You might fail. And if you do, you get up and try again. Each failure is a lesson, and we try again with that new knowledge in mind: this is what didn’t work, so I’ll try a different approach to reach the same goal. If you lock yourself out of the house, you don’t keep trying to open the locked door, do you? No, you find another way in.

And that’s all failure is, a locked door. So you regroup and go try another door, or a window. And if all else fails? If every door and window is locked tight and you need to get inside? Break in. NEVER let fear of failure keep you from reaching your goals.

In an interview on the DON’T KEEP YOUR DAY JOB pod cast, animator/director Saul Blinkoff said if the listeners remembered nothing of else of what he said, there was one thing they needed to take away from his interview. At the end of the day, say to yourself this sentence: “Today, no one worked harder than me.” And if it’s not the truth, then you’ve still got some more work to do before you go to bed.

His interview was amazing and inspirational and I encourage everyone to listen to it. He definitely made me realize I could totally be working harder.

But the point to bringing it up is this, he had a dream since childhood, to be an animator for Disney Studios. And he failed. And he failed again. And he failed again. Finally, he gave up. But worthwhile dreams never really die, sometimes you just need a few minutes to regroup. And when he made up his mind this was what he wanted to do with his life, he worked and worked and worked night and day, perfecting his craft, until he got that call: he’d made the cut.

Never let fear of failure stop you. You can fail a thousand times, but you only need to succeed ONCE.

(originally posted 10/26/2017 on www.cdennismoore.com)

“Every second of the search is an encounter with God,” the boy told his heart. “When I have been truly searching for my treasure, every day has been luminous, because I’ve known that every hour was a part of the dream that I would find it. When I have been truly searching for my treasure, I’ve discovered things along the way that I never would have seen had I not had the courage to try things that seemed impossible for a shepherd to achieve.”

“Everyone on earth has a treasure that awaits him,” his heart said. “We, people’s hearts, seldom say much about those treasures, because people no longer want to go in search of them. We speak of them only to children. Later, we simply let life proceed, in its own direction, toward its own fate. But, unfortunately, very few follow the path laid out for them–the path to their Personal Legends, and to happiness. Most people see the world as a threatening place, and, because they do, the world turns out, indeed, to be a threatening place.”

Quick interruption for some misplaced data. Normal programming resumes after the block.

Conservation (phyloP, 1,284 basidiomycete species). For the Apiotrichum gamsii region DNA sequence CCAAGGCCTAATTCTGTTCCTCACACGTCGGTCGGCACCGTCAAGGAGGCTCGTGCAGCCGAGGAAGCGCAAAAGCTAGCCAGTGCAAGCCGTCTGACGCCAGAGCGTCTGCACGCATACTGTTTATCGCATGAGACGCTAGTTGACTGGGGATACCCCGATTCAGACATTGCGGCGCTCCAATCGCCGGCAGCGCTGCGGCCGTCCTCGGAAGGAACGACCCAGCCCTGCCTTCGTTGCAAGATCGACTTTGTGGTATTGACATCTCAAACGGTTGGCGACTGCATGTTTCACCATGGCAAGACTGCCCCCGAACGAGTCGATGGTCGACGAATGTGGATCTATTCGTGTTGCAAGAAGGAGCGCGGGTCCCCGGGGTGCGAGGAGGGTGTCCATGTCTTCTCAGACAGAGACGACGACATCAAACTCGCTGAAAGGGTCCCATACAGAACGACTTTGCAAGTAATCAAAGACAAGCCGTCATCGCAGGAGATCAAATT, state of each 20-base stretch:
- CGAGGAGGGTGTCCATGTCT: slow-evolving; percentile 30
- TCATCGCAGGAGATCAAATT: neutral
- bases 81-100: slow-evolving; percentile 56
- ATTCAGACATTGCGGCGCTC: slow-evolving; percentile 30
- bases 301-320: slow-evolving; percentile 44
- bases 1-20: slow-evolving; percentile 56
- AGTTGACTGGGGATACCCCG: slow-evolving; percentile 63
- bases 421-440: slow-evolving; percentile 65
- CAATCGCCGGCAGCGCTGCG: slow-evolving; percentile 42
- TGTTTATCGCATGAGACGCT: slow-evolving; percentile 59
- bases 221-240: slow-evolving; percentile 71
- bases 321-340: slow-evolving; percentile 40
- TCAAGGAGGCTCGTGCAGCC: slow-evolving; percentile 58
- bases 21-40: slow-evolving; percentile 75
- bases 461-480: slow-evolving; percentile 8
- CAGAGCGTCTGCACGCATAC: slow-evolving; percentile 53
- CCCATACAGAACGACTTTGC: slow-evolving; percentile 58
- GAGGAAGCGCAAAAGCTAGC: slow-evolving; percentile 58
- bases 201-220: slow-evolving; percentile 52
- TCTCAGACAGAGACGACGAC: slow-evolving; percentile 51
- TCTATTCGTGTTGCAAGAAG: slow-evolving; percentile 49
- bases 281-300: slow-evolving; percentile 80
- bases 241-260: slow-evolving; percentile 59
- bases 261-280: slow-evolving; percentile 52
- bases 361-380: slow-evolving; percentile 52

–THE ALCHEMIST, by Paulo Coelho, page 135

This isn’t a new topic, nor will it be the last time I address it. I can blog til I’m blue in the face, I can fill up webpage after webpage with words of encouragement, but no one can achieve your goals FOR you. You HAVE to take those steps yourself.

And sometimes, the things you find, the people you encounter along the way, will add to your life in ways you never could have predicted.

When I started writing reviews for my local literary guild’s monthly newsletter, I was trying to fill space, and to give myself motivation to read some of the books on my shelf (I started reviewing only writing books, forcing an education upon myself as I built up a stockpile of reviews for the newsletter). Then I discovered I really enjoyed writing reviews, so I kept going, and soon I was writing them for a review website, and then I branched out into movies and music, and that led me to writing reviews for The Horror Zine where I met a very close friend, Caleb Straus, who when we met, was seeking reviewers for his movie, IT’S OVER. From that humble beginning 20+ years ago with a little book on how to break into writing comics and a 200 word review, I’ve made a friend for life.

The same goes for everyone else on my team. I met Dave when I asked him to edit a short story collection I was putting together, and I asked him because a fellow writer, Steve Vernon, had asked me to review his collection, NIGHTMARE DREAMS. Again, it goes back to those reviews I started doing as a space-filler. I loved the collection and wanted to work with the editor who helped shape it. David Bain was that man, and one thing led to another and now over a decade later he’s the only writer from those message board days I keep in touch with on any significant level.

But I never set out to 1) writer reviews or 2) make lifelong best friends. Those things came about as a side effect of the real dream: to write for a living. And while I’m still working, every day, toward achieving that goal, look at where it’s led me.

So many times we let fear keep us not only from realizing our dreams, but from even attempting to live them. And that’s got to stop. First of all, how can you ever succeed if you don’t first risk failure? You can’t win the lottery unless you buy a ticket. And while buying a ticket doesn’t guarantee a win, NOT buying one guarantees a loss.

We live so long in our comfort zones for a reason, the very same reason they’re called comfort zones. But all comfort zones really do is lull you into a haze and keep you from taking the action necessary to live the life you want to live.

Step outside that zone once in a while and experience the world. Decide on the life you want to live, map out the steps necessary to get there, make a plan, and take action. Not later. Now. Before you get left behind.